Former Runaways bassist Jackie Fuchs has responded to the outpouring of support and outrage that’s followed from a Huffington Post story in which she says she was raped by producer Kim Fowley in front of her bandmates. Joan Jett and Cherie Currie have disputed her account; Fuchs wrote in a Facebook note, “All of us have been passive bystanders at some point in our lives.”
I have been so incredibly moved over the last few days by the outpouring of love and support that has followed the story of my rape on New Year’s Eve 1975.
When I contacted the Huffington Post at the beginning of the year, I never imagined my story would touch such a nerve. I wondered whether anyone would even read it, or if they did, whether they would care. The response took me completely by surprise.
This was not an easy story for me to tell. I had to go over the details of the worst night of my life, not once but repeatedly. The writer of the piece, Jason Cherkis, and the Huffington Post’s fact checker handled the questioning with great sensitivity; but in the wake of the Rolling Stone rape-reporting fiasco and the well-known past disagreements among members of the Runaways, they were leaving nothing to chance. They asked for my SAT scores, my school transcripts, contact info for the lawyer I spoke to last year. My family and I opened our homes and our files, without reservation. We gave Jason a glimpse into some of our most private moments, as well as some of our deepest – though thoroughly underserved — shame.
She also responded to Jett and Currie’s assertions that they would never have stood by and let a rape occur in front of them—Jett wrote, in part, “Anyone who truly knows me understands that if I was aware of a friend or bandmate being violated, I would not stand by while it happened,” while Currie wrote that she is being “accused of a crime,” and plans to take a polygraph test. The day before, Currie also said she would’ve physically intervened: “All I can say is if Joan, Sandy and I saw an unconscious girl being brutally raped in front of us, we would have hit him over the head with a chair.”
Fuchs responded with compassion, saying her rape was traumatic for the band as well, and reminding the public not to point fingers at anyone who isn’t Fowley:
I know some people watching the online drama unfold have been discouraged by the lack of support I’ve received from my former bandmates. To which I can only say that I hope you never have to walk in their shoes. My rape was traumatic for everyone, not just me, and everyone deals with trauma in their own way and time. It took exceptional courage for many of the witnesses to talk frankly about how they felt. Most have apologized to me for their inaction that night — apologies that have been unnecessary, though welcome.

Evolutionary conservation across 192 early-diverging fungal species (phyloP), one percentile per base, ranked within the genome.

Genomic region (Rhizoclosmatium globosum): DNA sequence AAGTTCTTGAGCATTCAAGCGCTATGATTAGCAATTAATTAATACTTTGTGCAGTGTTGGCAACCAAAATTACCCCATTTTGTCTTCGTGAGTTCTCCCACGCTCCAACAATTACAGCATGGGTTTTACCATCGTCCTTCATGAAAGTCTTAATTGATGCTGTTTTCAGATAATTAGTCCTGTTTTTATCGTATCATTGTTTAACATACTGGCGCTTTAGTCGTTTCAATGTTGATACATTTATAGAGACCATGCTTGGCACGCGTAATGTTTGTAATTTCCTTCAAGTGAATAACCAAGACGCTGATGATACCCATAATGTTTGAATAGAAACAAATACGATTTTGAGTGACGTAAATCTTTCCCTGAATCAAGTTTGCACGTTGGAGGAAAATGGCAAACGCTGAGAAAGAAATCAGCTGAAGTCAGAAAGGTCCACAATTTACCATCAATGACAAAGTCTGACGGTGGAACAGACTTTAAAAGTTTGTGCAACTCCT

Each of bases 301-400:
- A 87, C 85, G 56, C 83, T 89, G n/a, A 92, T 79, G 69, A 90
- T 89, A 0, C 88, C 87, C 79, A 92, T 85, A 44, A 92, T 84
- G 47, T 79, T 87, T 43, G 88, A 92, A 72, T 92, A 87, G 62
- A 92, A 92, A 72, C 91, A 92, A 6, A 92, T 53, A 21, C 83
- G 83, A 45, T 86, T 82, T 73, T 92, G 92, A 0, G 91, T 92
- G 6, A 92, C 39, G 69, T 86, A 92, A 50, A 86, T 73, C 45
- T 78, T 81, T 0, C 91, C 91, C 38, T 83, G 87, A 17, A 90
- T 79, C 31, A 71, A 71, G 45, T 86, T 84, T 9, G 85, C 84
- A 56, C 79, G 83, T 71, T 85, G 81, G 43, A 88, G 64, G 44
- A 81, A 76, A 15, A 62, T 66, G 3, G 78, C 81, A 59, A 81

My rape also left scars on Victory and the other people who only experienced indirectly what happened that night. It can’t have been easy to listen to the way the band treated me after I left (treatment I was mercifully unaware of at the time). All I can say about what was said and done is that my bandmates were children who’d witnessed something criminal and tragic. I’ve no doubt they were dealing with it as best they were able. They had no responsible adults to guide them – only a rapist and his apologists.
That said, Fuchs adds, she wishes her bandmates wouldn’t claim they would’ve intervened:
If I am disappointed in one thing, it is that the story has become about who knew what when and who did or didn’t do what. That isn’t the story at all. It would be nice if everyone who was there the night I was raped could talk about how it has affected them over the years. But if they don’t want to talk it about, I respect that. It’s taken me years to talk about it without shame. I can only imagine what it must have been like to have watched it happen.
I only wish that if my bandmates can’t remember what happened that night – or if they just remember it differently –they would stick simply to saying that. By asserting that if they’d witnessed my rape, they’d have done something about it, they perpetuate the very myth I was trying to dispel when I decided to tell my story. Being a passive bystander is not a “crime.” All of us have been passive bystanders at some point in our lives.
If we have any hope at all of putting an end to incidents like these, we need to stop doubting the accusers and start holding rapists, abusers and bullies accountable. What we don’t need to do is point fingers at those who weren’t to blame for their actions.
Contact the author at firstname.lastname@example.org.
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